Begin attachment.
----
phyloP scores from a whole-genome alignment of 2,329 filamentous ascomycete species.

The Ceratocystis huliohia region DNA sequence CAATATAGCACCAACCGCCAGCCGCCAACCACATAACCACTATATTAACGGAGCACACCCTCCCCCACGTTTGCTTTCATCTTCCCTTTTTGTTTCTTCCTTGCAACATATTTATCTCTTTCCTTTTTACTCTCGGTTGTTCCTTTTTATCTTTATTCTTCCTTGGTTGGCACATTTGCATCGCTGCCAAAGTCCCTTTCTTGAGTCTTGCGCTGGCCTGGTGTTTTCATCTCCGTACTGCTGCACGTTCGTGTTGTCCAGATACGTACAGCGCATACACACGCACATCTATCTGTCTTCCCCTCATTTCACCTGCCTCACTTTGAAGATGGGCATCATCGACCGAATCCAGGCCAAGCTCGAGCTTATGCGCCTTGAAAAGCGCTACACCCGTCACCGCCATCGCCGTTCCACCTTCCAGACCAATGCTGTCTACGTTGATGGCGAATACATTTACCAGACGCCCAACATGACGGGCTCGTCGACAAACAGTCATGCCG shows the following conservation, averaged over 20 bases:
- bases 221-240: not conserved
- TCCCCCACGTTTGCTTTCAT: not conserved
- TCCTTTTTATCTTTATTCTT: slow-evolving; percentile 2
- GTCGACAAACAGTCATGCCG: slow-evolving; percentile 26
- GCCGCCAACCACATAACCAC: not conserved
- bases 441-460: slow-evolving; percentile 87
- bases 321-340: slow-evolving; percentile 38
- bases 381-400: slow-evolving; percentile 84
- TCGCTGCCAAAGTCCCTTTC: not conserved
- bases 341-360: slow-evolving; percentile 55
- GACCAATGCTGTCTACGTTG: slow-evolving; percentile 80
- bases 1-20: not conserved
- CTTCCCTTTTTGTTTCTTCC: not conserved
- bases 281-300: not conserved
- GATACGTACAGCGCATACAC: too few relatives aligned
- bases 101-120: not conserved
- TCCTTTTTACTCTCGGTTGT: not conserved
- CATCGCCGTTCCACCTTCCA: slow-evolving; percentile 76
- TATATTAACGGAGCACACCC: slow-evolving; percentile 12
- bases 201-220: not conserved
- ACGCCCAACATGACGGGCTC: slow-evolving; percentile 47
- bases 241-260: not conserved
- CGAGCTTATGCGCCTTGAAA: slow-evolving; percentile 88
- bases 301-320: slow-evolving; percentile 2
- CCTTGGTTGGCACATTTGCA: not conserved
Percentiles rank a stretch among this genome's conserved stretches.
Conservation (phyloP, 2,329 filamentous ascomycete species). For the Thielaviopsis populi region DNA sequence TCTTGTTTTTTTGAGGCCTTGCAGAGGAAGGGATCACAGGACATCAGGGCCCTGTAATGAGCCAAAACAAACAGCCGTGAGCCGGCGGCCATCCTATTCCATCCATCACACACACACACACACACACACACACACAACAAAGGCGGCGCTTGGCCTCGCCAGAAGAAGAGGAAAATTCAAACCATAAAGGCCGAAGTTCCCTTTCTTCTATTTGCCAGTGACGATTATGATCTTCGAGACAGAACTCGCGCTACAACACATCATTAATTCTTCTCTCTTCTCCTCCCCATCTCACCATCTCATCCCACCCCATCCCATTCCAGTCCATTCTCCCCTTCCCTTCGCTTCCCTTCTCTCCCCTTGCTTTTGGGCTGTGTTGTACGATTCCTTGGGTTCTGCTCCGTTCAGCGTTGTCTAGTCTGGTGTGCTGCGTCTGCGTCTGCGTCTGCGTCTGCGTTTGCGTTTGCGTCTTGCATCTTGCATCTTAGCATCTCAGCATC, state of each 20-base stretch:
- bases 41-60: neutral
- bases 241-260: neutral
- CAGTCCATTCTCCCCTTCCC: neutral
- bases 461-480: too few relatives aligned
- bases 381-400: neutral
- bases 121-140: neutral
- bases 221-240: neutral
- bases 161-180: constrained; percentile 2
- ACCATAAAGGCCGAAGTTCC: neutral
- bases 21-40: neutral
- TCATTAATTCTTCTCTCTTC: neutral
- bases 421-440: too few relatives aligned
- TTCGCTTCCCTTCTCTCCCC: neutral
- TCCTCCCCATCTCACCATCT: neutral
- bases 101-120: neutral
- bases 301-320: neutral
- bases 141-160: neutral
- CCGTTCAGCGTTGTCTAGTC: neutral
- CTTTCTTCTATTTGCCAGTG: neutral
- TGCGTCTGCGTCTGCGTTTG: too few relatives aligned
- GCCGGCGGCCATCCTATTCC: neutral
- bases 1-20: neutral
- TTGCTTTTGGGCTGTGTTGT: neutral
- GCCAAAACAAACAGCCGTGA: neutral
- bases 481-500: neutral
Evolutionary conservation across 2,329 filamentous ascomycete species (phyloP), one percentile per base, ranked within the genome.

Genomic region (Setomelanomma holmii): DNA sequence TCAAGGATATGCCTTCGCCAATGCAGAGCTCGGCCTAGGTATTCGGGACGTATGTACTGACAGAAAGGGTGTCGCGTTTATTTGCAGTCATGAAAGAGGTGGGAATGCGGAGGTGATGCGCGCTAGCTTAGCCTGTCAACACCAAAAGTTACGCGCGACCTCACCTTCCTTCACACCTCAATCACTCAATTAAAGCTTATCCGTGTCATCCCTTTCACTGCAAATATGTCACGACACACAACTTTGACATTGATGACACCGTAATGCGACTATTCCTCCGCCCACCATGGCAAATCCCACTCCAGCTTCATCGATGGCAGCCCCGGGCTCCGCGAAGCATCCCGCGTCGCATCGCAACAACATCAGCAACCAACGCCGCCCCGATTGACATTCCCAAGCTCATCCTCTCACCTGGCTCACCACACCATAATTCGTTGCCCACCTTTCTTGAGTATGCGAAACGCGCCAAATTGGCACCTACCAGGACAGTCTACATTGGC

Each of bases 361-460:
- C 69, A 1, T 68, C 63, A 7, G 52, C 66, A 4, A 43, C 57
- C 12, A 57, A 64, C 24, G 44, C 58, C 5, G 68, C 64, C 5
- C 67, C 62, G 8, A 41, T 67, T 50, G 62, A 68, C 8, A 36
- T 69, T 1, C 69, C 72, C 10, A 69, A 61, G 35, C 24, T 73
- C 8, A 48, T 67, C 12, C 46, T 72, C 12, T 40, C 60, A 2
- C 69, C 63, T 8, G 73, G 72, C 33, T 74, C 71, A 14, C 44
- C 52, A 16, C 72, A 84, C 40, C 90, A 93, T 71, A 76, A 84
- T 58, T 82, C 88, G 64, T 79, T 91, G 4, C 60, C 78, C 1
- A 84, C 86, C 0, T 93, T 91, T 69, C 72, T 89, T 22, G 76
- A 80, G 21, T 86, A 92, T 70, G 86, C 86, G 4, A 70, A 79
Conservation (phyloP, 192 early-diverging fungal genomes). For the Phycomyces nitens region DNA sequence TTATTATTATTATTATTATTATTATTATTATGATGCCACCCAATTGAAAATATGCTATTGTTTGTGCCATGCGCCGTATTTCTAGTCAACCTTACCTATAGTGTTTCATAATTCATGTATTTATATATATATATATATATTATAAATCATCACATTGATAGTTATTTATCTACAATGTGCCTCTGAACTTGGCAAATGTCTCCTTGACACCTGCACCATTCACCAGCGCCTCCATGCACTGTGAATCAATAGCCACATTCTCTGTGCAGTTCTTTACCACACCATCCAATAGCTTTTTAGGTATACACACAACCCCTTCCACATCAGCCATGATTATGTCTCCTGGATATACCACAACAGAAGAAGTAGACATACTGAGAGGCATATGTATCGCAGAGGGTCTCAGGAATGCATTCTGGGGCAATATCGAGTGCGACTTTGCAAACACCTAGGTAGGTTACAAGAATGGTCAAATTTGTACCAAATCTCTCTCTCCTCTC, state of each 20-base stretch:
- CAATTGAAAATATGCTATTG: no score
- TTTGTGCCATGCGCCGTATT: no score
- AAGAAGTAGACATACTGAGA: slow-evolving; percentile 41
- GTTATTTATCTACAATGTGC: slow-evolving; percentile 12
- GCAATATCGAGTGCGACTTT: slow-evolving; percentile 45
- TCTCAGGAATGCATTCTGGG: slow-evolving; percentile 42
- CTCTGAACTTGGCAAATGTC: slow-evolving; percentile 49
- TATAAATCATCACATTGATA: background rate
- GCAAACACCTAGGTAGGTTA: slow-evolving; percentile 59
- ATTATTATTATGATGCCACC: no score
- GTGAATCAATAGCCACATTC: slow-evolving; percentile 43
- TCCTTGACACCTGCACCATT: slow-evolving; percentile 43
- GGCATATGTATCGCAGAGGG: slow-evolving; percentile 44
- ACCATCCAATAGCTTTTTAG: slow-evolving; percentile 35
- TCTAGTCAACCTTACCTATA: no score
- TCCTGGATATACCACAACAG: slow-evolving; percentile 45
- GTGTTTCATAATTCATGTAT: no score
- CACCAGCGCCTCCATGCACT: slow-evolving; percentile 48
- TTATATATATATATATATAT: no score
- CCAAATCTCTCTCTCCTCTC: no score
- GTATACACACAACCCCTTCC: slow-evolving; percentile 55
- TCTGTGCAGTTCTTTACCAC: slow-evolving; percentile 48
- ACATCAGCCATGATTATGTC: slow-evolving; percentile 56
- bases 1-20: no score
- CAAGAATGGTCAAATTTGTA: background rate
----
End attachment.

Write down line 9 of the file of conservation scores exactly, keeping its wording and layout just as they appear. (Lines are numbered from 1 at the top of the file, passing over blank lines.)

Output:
- bases 321-340: slow-evolving; percentile 38